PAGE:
Recently I had the opportunity to attend a session at the 24th Annual International Trauma Conference here in Boston; this year’s focus was on Neuroscience, Attachment and Therapeutic Interventions. It was my pleasure to attend the session “Safety, Risk and Transformation: Attachment-Focused Therapy at the Regulatory Boundaries of the Window of Tolerance.” A pioneer in the field of body-based pyschotherapy, Pat Ogden, and skilled therapist, Anne Westcott, led this session on Sensorimotor Therapy and The Window of Tolerance. Being a board-certified dance/movement therapist, I share the same value of body-based interventions in psychotherapy. Ms. Ogden and Ms. Westcott provided well-researched descriptions and case examples of Sensorimotor Therapy in this framework. As a therapist who references and teaches my clients about the Window of Tolerance, I was happy to have additional resources and case examples on how it affects the treatment of trauma, attachment and developmental issues.
Inherent in good psychotherapeutic treatment are components of safety and risk. Using the Window of Tolerance as a framework is helpful for both clinician and client. Take a look at the basic diagram of The Window of Tolerance above for a visual. Daniel Siegel describes this as an area of arousal in which we each can function; it pertains to any particular moment given that we have more tolerance for some emotions and situations than others (2010). Being outside of the window is chaos; one end of the window is hyperarousal and the other end is hypoarousal. So, what does all that mean? It means that each of us has limits to what we can handle at any moment in any situation. For example, if a person experiences stress regarding their workplace, there is limit to how much stress they can experience and continue to effectively function. Too much stress can push a person into a state in which they experience anxiety, intrusive images, and strong emotions. It could also push a person to shut down, be numb, or passive. Therapy is the exploration of working within the window edges “safe but not too safe;” so the therapeutic experience is fruitful (Siegel 2010). If one is aiming to address this stress of the workplace in therapy, only talking about what’s good in the job may be too safe, but exploring how this person interacts with challenging coworkers could push the windows of tolerance and lead to growth and meaning.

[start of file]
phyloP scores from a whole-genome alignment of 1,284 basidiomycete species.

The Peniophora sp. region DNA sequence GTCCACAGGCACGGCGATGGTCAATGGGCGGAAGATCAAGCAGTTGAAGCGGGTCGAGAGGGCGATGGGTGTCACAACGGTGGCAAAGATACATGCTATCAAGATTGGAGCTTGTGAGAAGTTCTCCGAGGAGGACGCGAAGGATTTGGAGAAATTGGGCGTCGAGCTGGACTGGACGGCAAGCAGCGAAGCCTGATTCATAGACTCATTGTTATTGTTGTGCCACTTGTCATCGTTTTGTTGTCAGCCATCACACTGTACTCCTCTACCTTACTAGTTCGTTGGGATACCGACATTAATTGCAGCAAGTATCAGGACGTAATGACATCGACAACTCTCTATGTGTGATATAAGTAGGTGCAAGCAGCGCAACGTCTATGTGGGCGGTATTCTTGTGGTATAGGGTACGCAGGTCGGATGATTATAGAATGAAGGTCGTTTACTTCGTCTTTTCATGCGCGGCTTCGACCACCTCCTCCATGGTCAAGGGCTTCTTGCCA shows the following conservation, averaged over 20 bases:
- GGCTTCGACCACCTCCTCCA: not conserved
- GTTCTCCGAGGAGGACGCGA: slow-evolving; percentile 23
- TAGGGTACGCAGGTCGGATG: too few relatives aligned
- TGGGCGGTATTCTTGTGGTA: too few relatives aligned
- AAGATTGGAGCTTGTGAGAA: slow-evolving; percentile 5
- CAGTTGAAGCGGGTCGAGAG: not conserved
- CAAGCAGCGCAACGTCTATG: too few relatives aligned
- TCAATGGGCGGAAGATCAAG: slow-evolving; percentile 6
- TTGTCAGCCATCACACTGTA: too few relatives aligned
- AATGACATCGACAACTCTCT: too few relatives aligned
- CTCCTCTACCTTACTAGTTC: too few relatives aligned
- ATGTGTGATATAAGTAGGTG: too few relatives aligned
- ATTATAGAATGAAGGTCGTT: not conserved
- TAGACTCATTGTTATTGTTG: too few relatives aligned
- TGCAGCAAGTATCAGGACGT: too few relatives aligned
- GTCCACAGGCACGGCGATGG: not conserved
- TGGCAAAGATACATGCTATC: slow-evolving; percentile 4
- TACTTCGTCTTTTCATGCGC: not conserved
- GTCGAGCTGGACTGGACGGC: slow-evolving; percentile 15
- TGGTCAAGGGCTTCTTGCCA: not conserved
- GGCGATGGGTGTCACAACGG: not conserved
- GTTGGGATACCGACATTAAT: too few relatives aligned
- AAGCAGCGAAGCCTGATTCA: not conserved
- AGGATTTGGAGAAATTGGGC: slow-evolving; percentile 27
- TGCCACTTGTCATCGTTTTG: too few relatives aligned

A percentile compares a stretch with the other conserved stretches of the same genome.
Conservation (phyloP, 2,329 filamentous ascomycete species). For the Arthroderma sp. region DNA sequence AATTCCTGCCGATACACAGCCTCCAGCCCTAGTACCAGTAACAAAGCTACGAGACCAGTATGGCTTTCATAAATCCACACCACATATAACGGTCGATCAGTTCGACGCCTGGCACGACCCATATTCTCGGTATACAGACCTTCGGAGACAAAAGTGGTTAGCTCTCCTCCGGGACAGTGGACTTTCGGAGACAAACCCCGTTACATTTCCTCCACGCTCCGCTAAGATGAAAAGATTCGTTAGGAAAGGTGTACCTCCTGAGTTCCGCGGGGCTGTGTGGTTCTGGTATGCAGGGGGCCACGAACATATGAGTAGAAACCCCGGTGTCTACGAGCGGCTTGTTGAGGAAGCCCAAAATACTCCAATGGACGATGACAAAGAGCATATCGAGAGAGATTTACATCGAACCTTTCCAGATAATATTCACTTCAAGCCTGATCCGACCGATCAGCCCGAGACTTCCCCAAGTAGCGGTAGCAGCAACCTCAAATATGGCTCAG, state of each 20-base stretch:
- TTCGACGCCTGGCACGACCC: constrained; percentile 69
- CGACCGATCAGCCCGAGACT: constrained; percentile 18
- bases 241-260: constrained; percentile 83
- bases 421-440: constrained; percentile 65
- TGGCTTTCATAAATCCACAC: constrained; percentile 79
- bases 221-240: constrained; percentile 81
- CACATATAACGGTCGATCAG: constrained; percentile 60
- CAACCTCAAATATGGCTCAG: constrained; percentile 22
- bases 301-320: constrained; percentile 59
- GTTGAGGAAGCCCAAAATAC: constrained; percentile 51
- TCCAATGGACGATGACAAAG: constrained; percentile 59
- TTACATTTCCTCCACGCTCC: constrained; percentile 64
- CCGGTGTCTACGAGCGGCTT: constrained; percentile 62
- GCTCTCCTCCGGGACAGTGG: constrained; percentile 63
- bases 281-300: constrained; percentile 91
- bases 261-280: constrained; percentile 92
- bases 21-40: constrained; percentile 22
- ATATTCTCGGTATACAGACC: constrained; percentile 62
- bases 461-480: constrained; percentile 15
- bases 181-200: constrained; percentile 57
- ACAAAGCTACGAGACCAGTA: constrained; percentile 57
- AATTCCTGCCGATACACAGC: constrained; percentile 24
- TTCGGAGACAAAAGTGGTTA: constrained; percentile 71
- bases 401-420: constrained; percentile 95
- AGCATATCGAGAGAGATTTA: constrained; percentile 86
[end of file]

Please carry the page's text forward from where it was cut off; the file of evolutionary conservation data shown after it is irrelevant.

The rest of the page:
I find this framework gives my own clients language and understanding to reference in identifying where they feel safe, unsafe, and how they are growing. It is also being attuned to a patient’s window that provides the therapist the framework to make choices of safety and risk (Ogden et. al. 2006).
This training session was rich with examples and explanations of how therapists can guide healing and growth, and that a body-based approach, in the case of this training Sensorimotor Psychotherapy, provides layers of information and intervention for therapeutic work. One example Ms. Ogden referenced was of the simple action of holding up the hands. If this gesture was expressed in anyway by a client, or themes of boundaries expressed it could be explored in a variety of ways based on the client’s needs, “Where do the hands feel best?”, “Do you feel a change when you put your hands up?”; and continue with the gesture in real time, perhaps, “it almost looks like you’re pushing.” I’ve used such interventions with my own clients to increase understanding of feelings and patterns.